How-To Geek

Help Prevent Carpal Tunnel Problems with Workrave

Whether for work or leisure, many of us spend entirely too much time on the computer everyday.  This puts us at risk of having or aggravating Carpal Tunnel problems, but thanks to Workrave you can help to divert these problems.

Workrave helps Carpal Tunnel problems by reminding you to get away from your computer periodically.  Breaking up your computer time with movement can help alleviate many computer and office related health problems.  Workrave helps by reminding you to take short pauses after several minutes of computer use, and longer breaks after continued use.  You can also use it to keep from using the computer for too much You time in a day.  Since you can change the settings to suit you, this can be a great way to make sure you’re getting the breaks you need.

Install Workrave on Windows

If you’re using Workrave on Windows, download (link below) and install it with the default settings.


One installation setting you may wish to change is the startup.  By default Workrave will run automatically when you start your computer; if you don’t want this, you can simply uncheck the box and proceed with the installation.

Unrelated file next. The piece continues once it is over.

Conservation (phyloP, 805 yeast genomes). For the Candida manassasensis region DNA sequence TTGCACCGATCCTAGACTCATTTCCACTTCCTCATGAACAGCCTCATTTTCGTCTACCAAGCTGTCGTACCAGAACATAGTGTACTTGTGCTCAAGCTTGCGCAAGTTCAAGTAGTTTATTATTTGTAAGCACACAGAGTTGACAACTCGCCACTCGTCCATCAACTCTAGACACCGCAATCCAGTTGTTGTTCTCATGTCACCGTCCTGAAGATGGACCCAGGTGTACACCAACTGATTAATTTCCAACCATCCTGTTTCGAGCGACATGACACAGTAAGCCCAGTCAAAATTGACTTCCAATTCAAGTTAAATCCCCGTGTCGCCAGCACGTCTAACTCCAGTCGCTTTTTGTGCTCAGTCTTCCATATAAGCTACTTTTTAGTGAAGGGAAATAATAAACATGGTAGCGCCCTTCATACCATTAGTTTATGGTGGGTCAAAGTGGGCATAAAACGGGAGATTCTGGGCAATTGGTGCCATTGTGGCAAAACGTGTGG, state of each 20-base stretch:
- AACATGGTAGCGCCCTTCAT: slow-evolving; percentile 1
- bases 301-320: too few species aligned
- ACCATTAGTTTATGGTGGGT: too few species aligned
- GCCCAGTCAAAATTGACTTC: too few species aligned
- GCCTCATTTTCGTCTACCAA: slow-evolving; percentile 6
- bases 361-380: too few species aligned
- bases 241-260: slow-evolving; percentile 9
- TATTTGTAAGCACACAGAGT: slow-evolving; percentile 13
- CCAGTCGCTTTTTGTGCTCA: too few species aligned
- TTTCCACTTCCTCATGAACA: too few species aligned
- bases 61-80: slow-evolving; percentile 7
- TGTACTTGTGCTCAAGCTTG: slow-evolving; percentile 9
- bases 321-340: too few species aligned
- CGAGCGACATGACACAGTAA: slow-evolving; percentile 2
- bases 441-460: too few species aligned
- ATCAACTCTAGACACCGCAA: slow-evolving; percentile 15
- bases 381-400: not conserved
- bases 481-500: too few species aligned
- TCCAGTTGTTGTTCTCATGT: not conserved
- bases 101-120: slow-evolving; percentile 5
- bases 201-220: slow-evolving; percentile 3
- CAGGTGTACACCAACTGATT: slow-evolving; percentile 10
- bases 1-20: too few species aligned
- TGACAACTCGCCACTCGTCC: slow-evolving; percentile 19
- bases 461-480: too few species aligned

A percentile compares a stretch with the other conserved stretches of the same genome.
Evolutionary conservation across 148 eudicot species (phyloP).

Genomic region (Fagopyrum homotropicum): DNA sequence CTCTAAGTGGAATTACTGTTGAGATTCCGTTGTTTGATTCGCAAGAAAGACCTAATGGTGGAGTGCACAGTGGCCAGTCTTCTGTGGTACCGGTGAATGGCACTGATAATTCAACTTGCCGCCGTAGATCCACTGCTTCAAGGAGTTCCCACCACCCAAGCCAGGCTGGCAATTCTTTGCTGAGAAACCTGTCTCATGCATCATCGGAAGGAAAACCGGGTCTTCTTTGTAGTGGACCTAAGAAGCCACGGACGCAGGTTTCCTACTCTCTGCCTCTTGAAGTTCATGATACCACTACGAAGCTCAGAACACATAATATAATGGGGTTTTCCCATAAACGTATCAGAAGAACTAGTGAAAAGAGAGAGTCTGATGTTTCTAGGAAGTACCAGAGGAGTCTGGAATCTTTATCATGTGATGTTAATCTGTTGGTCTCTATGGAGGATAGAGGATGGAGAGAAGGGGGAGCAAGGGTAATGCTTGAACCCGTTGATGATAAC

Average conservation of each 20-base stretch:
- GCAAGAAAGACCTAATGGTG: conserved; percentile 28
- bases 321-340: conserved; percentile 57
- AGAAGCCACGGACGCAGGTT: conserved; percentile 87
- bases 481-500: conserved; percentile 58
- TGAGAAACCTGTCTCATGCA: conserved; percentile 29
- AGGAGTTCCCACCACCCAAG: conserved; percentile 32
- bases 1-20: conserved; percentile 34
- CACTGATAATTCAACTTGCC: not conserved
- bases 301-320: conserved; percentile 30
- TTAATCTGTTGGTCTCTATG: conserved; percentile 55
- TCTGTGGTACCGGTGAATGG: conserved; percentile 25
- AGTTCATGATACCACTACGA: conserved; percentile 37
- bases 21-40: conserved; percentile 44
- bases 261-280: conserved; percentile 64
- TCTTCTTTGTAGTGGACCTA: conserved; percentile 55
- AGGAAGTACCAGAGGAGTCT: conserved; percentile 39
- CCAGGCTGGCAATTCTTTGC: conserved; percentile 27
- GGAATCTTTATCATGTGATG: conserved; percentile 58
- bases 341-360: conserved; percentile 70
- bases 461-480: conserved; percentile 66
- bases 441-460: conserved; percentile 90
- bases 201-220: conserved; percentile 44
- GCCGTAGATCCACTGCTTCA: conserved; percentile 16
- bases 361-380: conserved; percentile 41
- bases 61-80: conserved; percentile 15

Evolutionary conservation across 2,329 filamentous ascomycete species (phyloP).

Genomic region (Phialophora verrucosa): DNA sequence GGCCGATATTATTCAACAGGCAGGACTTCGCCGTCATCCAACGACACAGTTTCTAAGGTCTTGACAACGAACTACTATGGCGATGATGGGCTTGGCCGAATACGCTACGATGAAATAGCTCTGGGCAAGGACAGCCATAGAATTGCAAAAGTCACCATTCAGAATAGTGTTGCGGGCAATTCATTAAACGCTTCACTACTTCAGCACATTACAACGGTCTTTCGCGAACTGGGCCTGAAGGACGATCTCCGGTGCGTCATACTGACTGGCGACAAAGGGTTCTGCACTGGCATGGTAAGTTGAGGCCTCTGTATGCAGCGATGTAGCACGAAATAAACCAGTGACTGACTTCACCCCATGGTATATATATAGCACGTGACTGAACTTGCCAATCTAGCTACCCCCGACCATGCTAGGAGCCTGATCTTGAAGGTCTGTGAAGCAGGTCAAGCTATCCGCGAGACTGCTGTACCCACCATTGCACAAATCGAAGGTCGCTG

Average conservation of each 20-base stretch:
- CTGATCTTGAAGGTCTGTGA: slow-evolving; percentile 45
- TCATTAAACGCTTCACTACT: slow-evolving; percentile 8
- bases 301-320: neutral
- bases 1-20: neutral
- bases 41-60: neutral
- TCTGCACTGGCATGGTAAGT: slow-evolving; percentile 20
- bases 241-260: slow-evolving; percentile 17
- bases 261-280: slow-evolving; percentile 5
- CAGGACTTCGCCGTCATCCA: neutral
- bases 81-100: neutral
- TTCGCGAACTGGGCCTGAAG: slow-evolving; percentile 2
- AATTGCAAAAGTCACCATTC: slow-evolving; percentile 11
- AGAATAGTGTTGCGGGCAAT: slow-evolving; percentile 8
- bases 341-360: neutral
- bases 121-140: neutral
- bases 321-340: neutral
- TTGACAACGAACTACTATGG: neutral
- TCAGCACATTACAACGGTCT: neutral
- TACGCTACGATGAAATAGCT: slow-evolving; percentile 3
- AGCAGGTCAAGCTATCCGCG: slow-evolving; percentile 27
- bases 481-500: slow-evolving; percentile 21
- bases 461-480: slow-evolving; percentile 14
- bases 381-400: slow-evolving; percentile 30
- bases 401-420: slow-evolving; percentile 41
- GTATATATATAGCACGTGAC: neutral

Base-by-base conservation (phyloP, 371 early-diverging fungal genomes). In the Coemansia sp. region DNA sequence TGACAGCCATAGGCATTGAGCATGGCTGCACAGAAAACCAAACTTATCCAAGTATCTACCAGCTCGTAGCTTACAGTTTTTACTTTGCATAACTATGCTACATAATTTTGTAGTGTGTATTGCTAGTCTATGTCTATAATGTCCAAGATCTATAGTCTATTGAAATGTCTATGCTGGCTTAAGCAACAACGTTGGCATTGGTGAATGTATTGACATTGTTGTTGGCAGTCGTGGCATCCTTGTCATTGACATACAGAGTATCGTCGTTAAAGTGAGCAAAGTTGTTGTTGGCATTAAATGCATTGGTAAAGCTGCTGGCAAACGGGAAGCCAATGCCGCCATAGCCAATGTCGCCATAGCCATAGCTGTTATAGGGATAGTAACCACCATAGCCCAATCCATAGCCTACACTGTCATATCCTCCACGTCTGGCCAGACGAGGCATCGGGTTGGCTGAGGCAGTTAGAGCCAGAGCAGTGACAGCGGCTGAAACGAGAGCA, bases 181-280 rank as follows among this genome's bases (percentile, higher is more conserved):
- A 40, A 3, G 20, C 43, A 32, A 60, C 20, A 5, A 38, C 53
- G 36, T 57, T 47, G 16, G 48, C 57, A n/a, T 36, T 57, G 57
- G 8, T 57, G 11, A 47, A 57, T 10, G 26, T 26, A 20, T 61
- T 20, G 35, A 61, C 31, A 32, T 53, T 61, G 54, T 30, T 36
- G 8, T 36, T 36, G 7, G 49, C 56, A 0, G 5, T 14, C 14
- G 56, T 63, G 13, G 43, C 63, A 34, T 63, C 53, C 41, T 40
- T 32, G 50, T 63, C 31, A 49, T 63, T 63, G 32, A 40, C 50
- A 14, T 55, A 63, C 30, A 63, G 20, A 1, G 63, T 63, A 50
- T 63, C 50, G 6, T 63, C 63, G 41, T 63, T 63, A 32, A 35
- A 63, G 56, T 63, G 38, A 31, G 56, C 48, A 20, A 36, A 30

Once setup is finished, you can run Workrave directly from the installer.


Or you can open it from your start menu by entering “workrave” in the search box.


Install Workrave in Ubuntu

If you wish to use it in Ubuntu, you can install it directly from the Ubuntu Software Center.  Click the Applications menu, and select Ubuntu Software Center.


Enter “workrave” into the search box in the top right corner of the Software Center, and it will automatically find it.  Click the arrow to proceed to Workrave’s page.


This will give you information about Workrave; simply click Install to install Workrave on your system.


Enter your password when prompted.


Workrave will automatically download and install.


When finished, you can find Workrave in your Applications menu under Universal Access.


Using Workrave

Workrave by default shows a small counter on your desktop, showing the length of time until your next Micro break (30 second break), Rest break (10 minute break), and max amount of computer usage for the day.